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Anthropological Linguistics

Seminar paper

Table of Contents
1. INTRODUCTION.........................................................................................................1
2. MEANING...............................................................................................................2
3. CULTURE AND COGNITION...................................................................................3
4. PLATOS AND KANTS STUDIES...........................................................................4

5. CULTURE AND COGNITION................................................4

6. STRUCTURALISM...................................................................................................5
7. COGNITIVE NTHROPOLOGY AND SCRIPTS..........................................................6
8. KINSHIP..................................................................................................................7
9. COLOR...8

Anthropological linguistics
Anthropological linguistics is the study of language in a relation to different
social and cultural features. According to Foley, anthropological linguistics views language
through culture and meaning. Here comes a point where meaning is being put into the middle
of all anthropological linguistics discussions. The topic of my seminar paper is a relation of
anthropological linguistics to semantics and meaning. To be precise, the central concept is
based on the analysis of culture, meaning and language all together. Furthermore, this seminar
paper will deal with the semantic domains, structuralism, cognitive anthropology etc. There
will also be words about a linguistic relativity, people who stemmed this theory and the
Boasian Tradition.

We can define meaning as a process which goes on by the interaction of the mental picture
with reality (C. K. Ogden and I. A. Richards, 1923). There are lot of questions which we have
to consider when discussing the meaning. Where can it be found? In what way humans know

which meaning to choose in a certain situation? An answer to this question can be found in the
human's ideas, thoughts and mental constructions. This is called a mental representation. The
mental representation is based on the concept of a sign. Stimulus physical form of the sign
helps one to perceive various meanings. Yet, the mental representation is not as easy to
interpret as it seems. This approach consists of both, mental (internal meaning) and physical
(external) meaning. External meaning is conventional and publicly determined to a certain
degree. As such, it is objective, but on the other hand, internal meaning gains rather subjective
existence, it is individual's private mental experience. Despite the fact that we can distinguish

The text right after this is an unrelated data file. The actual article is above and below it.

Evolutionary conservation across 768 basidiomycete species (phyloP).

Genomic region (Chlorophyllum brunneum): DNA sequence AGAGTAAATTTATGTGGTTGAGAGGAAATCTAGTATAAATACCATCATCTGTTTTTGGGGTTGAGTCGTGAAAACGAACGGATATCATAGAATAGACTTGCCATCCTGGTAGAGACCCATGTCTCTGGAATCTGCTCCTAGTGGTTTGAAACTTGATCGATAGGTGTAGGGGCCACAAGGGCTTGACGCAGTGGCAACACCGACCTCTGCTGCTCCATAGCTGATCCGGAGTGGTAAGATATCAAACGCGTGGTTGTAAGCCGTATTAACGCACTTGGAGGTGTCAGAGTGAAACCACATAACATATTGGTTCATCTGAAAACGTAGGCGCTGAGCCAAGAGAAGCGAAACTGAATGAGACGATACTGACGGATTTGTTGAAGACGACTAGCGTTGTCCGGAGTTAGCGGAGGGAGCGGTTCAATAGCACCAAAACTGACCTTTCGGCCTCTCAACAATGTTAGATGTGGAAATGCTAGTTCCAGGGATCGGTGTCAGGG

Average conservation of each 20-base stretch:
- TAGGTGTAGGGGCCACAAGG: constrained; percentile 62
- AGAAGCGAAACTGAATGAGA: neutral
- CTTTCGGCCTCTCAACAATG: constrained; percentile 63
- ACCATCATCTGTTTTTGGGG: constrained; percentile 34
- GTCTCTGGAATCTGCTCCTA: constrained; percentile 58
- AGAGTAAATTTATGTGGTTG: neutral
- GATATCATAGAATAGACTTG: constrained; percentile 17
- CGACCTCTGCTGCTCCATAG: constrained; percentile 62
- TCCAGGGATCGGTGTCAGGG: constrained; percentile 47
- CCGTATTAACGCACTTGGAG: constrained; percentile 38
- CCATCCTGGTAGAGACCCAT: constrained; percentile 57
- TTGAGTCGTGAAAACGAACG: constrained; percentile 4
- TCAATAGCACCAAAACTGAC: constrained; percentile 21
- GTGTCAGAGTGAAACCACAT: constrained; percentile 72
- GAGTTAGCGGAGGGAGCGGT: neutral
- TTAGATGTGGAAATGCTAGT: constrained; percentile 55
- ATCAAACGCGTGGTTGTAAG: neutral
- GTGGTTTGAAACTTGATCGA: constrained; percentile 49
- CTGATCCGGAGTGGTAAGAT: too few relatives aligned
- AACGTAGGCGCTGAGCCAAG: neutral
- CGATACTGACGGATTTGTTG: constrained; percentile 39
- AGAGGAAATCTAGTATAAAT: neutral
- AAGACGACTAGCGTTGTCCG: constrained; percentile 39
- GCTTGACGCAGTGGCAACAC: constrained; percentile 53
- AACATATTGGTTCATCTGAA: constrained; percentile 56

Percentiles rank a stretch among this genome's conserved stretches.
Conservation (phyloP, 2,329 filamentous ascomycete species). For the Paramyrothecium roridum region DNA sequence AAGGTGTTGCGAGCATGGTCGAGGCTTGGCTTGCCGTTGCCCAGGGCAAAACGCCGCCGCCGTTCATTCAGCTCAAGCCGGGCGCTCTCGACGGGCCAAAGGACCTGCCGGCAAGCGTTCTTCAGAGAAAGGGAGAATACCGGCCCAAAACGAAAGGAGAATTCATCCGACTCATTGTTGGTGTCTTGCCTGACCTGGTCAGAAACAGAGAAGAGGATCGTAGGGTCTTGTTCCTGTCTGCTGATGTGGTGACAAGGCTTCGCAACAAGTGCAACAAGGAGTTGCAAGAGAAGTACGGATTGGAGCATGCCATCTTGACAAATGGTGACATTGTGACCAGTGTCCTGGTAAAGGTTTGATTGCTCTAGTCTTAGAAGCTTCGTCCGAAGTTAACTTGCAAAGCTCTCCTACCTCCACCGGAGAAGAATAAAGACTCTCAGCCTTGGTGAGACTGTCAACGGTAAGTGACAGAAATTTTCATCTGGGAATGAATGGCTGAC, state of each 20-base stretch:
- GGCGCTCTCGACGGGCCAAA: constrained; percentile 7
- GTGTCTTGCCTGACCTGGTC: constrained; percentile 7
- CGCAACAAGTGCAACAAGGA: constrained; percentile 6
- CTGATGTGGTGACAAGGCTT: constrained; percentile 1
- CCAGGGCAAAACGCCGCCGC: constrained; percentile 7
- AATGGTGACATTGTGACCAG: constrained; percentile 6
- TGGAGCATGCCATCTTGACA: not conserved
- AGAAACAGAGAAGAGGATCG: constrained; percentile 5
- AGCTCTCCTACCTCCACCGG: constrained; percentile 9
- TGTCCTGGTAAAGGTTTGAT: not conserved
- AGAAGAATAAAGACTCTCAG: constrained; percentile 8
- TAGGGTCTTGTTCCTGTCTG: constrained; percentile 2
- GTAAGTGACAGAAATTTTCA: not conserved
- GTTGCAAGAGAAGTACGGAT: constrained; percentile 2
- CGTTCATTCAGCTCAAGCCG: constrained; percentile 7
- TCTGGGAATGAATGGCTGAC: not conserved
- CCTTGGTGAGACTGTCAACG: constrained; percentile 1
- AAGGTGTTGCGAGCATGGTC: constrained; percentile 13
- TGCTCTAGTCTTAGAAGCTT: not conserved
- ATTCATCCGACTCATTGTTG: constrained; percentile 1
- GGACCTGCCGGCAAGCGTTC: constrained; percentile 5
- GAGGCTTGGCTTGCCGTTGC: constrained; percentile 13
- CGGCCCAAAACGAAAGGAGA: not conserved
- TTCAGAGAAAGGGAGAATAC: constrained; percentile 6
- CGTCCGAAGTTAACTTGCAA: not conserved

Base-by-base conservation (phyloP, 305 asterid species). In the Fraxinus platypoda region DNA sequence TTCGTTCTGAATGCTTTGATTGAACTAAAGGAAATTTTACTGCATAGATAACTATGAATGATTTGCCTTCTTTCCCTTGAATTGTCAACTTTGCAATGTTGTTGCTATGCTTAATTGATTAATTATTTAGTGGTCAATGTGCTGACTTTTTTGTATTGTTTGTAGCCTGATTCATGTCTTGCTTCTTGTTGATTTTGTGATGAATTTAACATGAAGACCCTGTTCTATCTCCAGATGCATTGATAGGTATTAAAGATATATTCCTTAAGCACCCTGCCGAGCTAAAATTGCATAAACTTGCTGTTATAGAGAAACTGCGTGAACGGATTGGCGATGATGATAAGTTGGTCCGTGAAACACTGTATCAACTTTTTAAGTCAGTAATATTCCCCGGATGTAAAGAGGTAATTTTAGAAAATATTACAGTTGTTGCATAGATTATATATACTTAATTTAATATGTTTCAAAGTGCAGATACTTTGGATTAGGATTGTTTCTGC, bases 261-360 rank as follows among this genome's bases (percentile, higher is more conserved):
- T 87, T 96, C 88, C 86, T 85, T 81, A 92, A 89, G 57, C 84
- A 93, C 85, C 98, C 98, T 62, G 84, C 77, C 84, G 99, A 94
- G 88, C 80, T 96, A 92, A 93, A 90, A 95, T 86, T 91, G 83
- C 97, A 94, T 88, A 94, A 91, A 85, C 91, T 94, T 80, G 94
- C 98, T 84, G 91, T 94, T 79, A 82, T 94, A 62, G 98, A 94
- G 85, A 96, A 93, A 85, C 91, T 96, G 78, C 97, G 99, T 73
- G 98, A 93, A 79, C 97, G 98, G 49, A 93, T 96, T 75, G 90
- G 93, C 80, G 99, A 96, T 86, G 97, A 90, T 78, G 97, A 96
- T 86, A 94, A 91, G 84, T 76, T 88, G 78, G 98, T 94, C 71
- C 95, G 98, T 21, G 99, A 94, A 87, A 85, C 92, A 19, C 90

between these two types of meaning, one question entails when going further into the
discussion: ''How can we know that a particular objective act is assigned at the same meaning
by two individual minds; in other words, what establishes the meaning as shared, () if
meanings the functioning of individual minds, what ensures that it is shared?'' (Foley, W. A.
(1997. p.8). This question leads to a conclusion that we cannot determine meaning by these
76hinternal representations, because they usually differ depending on the situation and
individuals. According to this fact, internal meaning is not an efficient indicator when.
Foley defines culture as transgenerational domain of practices through which human
organisms communicate with each other (p.14) He also mentions a very interesting idea of
habitus, which Bourdieu defines as a continuous system of definitions and rules acquired
initially by the young child in the home as a result of the conscious and unconscious practices
of her/his family (Bourdieu, 1973.) It is important to say that habitus is not a fixed system.
Routines, skills and assumptions derive quickly, day by day, This idea of habitus is actually a
consequence of an individuals life, from his social status, family, ideology, to education etc.
Foley interprets the idea of habitus as it provides individuals with a practical sense of how
to behave, how to act in their lives, symbolizing some kind of a guidance for further actions,
but still does not does not make any restrictions and barriers in their minds.


After discussing meaning, Foley analyses culture and cognition through cognitive
anthropology. The starting point of this approach is the fact that the cognitive anthropologists
focus on the point of view of the organism and its neurological capabilities, but on the other
hand, they deny any environmental involvement in structural coupling (p. 18.). Furthermore,
Foley mentions Goodenough who has influenced many areas of anthropology, including
cognitive anthropology. Goodenough is of the opinion that culture should not be observed as a
system of public meaning bearing symbols, but as a system of knowledge.
For cognitive anthropologists, culture is more individual than public and, to cite, it is found
in the minds and hearts of men (Goodenough, 1981). This cognitive view of culture
emphasizes the significance for the members of a culture, and the way they mentally represent
this knowledge. In addition to this, cognitive anthropologists give importance to the fact that
people learn and gain knowledge as individuals, and therefore, if culture is being learned, it
should certainly be learned individually rather than in groups. (Goodenough, 1981).


In the third chapter of his book, Foley emphasizes the most important philosophical thesis of